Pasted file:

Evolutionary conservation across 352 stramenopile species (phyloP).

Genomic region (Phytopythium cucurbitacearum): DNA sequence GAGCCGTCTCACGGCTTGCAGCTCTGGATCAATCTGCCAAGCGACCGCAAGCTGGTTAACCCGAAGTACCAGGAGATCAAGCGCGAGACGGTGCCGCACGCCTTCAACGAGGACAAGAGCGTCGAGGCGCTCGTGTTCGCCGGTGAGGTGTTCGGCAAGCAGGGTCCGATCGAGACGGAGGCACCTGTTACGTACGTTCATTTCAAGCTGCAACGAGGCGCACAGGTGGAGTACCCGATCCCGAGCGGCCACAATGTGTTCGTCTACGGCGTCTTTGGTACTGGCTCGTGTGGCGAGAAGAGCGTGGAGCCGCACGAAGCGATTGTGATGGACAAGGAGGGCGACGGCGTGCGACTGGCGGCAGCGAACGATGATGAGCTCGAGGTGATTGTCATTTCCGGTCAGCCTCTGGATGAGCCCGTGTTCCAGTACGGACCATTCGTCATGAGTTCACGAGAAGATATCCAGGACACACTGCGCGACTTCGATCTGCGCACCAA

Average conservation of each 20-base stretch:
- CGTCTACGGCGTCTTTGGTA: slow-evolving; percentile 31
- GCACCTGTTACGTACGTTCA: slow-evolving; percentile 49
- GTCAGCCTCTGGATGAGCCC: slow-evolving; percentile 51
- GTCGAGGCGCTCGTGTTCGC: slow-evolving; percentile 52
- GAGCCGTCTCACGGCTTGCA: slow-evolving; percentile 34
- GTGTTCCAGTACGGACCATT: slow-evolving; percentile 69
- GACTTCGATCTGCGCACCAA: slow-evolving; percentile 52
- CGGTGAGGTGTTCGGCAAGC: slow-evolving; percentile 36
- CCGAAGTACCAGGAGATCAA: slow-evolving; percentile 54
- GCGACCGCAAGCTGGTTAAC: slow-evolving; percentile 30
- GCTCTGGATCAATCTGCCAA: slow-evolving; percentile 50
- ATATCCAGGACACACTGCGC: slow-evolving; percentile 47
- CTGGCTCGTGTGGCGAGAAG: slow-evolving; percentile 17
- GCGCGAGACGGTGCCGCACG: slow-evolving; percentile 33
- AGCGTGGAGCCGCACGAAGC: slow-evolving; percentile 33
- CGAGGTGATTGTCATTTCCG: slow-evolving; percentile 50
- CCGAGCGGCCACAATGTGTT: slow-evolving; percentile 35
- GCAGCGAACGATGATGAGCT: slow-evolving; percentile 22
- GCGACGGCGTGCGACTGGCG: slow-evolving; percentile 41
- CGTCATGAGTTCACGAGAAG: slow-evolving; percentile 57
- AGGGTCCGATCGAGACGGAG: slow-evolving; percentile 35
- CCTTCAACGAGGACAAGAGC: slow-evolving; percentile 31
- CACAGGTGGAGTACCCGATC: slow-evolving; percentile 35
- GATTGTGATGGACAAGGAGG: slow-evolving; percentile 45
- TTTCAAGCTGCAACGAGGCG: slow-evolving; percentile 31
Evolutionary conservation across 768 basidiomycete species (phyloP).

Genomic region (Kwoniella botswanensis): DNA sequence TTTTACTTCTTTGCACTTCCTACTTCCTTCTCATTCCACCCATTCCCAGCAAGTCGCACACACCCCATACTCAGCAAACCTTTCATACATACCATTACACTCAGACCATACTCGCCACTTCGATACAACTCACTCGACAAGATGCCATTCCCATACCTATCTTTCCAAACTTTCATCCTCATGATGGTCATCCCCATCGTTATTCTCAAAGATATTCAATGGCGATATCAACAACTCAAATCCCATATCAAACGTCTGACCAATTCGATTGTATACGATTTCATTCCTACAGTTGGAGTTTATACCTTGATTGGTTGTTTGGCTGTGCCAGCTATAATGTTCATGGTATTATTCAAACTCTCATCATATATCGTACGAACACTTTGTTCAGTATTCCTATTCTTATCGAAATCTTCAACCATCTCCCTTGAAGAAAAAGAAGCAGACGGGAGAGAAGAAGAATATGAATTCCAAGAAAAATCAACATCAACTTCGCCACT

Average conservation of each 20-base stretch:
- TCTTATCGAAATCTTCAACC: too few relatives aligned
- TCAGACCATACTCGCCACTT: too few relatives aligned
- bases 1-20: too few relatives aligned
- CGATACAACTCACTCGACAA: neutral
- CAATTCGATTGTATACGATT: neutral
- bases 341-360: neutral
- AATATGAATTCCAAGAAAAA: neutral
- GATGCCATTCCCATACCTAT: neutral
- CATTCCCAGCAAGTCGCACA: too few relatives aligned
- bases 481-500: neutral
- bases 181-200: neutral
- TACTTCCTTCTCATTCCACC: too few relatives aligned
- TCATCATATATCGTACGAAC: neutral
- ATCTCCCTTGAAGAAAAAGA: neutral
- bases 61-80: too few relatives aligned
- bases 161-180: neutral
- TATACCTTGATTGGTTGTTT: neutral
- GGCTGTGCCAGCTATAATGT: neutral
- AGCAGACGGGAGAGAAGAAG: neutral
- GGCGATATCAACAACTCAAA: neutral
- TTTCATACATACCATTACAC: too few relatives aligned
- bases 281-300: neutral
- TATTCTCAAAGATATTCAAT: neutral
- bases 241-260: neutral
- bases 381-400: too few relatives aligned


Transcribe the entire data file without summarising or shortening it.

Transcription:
Evolutionary conservation across 352 stramenopile species (phyloP).

Genomic region (Phytopythium cucurbitacearum): DNA sequence GAGCCGTCTCACGGCTTGCAGCTCTGGATCAATCTGCCAAGCGACCGCAAGCTGGTTAACCCGAAGTACCAGGAGATCAAGCGCGAGACGGTGCCGCACGCCTTCAACGAGGACAAGAGCGTCGAGGCGCTCGTGTTCGCCGGTGAGGTGTTCGGCAAGCAGGGTCCGATCGAGACGGAGGCACCTGTTACGTACGTTCATTTCAAGCTGCAACGAGGCGCACAGGTGGAGTACCCGATCCCGAGCGGCCACAATGTGTTCGTCTACGGCGTCTTTGGTACTGGCTCGTGTGGCGAGAAGAGCGTGGAGCCGCACGAAGCGATTGTGATGGACAAGGAGGGCGACGGCGTGCGACTGGCGGCAGCGAACGATGATGAGCTCGAGGTGATTGTCATTTCCGGTCAGCCTCTGGATGAGCCCGTGTTCCAGTACGGACCATTCGTCATGAGTTCACGAGAAGATATCCAGGACACACTGCGCGACTTCGATCTGCGCACCAA

Average conservation of each 20-base stretch:
- CGTCTACGGCGTCTTTGGTA: slow-evolving; percentile 31
- GCACCTGTTACGTACGTTCA: slow-evolving; percentile 49
- GTCAGCCTCTGGATGAGCCC: slow-evolving; percentile 51
- GTCGAGGCGCTCGTGTTCGC: slow-evolving; percentile 52
- GAGCCGTCTCACGGCTTGCA: slow-evolving; percentile 34
- GTGTTCCAGTACGGACCATT: slow-evolving; percentile 69
- GACTTCGATCTGCGCACCAA: slow-evolving; percentile 52
- CGGTGAGGTGTTCGGCAAGC: slow-evolving; percentile 36
- CCGAAGTACCAGGAGATCAA: slow-evolving; percentile 54
- GCGACCGCAAGCTGGTTAAC: slow-evolving; percentile 30
- GCTCTGGATCAATCTGCCAA: slow-evolving; percentile 50
- ATATCCAGGACACACTGCGC: slow-evolving; percentile 47
- CTGGCTCGTGTGGCGAGAAG: slow-evolving; percentile 17
- GCGCGAGACGGTGCCGCACG: slow-evolving; percentile 33
- AGCGTGGAGCCGCACGAAGC: slow-evolving; percentile 33
- CGAGGTGATTGTCATTTCCG: slow-evolving; percentile 50
- CCGAGCGGCCACAATGTGTT: slow-evolving; percentile 35
- GCAGCGAACGATGATGAGCT: slow-evolving; percentile 22
- GCGACGGCGTGCGACTGGCG: slow-evolving; percentile 41
- CGTCATGAGTTCACGAGAAG: slow-evolving; percentile 57
- AGGGTCCGATCGAGACGGAG: slow-evolving; percentile 35
- CCTTCAACGAGGACAAGAGC: slow-evolving; percentile 31
- CACAGGTGGAGTACCCGATC: slow-evolving; percentile 35
- GATTGTGATGGACAAGGAGG: slow-evolving; percentile 45
- TTTCAAGCTGCAACGAGGCG: slow-evolving; percentile 31
Evolutionary conservation across 768 basidiomycete species (phyloP).

Genomic region (Kwoniella botswanensis): DNA sequence TTTTACTTCTTTGCACTTCCTACTTCCTTCTCATTCCACCCATTCCCAGCAAGTCGCACACACCCCATACTCAGCAAACCTTTCATACATACCATTACACTCAGACCATACTCGCCACTTCGATACAACTCACTCGACAAGATGCCATTCCCATACCTATCTTTCCAAACTTTCATCCTCATGATGGTCATCCCCATCGTTATTCTCAAAGATATTCAATGGCGATATCAACAACTCAAATCCCATATCAAACGTCTGACCAATTCGATTGTATACGATTTCATTCCTACAGTTGGAGTTTATACCTTGATTGGTTGTTTGGCTGTGCCAGCTATAATGTTCATGGTATTATTCAAACTCTCATCATATATCGTACGAACACTTTGTTCAGTATTCCTATTCTTATCGAAATCTTCAACCATCTCCCTTGAAGAAAAAGAAGCAGACGGGAGAGAAGAAGAATATGAATTCCAAGAAAAATCAACATCAACTTCGCCACT

Average conservation of each 20-base stretch:
- TCTTATCGAAATCTTCAACC: too few relatives aligned
- TCAGACCATACTCGCCACTT: too few relatives aligned
- bases 1-20: too few relatives aligned
- CGATACAACTCACTCGACAA: neutral
- CAATTCGATTGTATACGATT: neutral
- bases 341-360: neutral
- AATATGAATTCCAAGAAAAA: neutral
- GATGCCATTCCCATACCTAT: neutral
- CATTCCCAGCAAGTCGCACA: too few relatives aligned
- bases 481-500: neutral
- bases 181-200: neutral
- TACTTCCTTCTCATTCCACC: too few relatives aligned
- TCATCATATATCGTACGAAC: neutral
- ATCTCCCTTGAAGAAAAAGA: neutral
- bases 61-80: too few relatives aligned
- bases 161-180: neutral
- TATACCTTGATTGGTTGTTT: neutral
- GGCTGTGCCAGCTATAATGT: neutral
- AGCAGACGGGAGAGAAGAAG: neutral
- GGCGATATCAACAACTCAAA: neutral
- TTTCATACATACCATTACAC: too few relatives aligned
- bases 281-300: neutral
- TATTCTCAAAGATATTCAAT: neutral
- bases 241-260: neutral
- bases 381-400: too few relatives aligned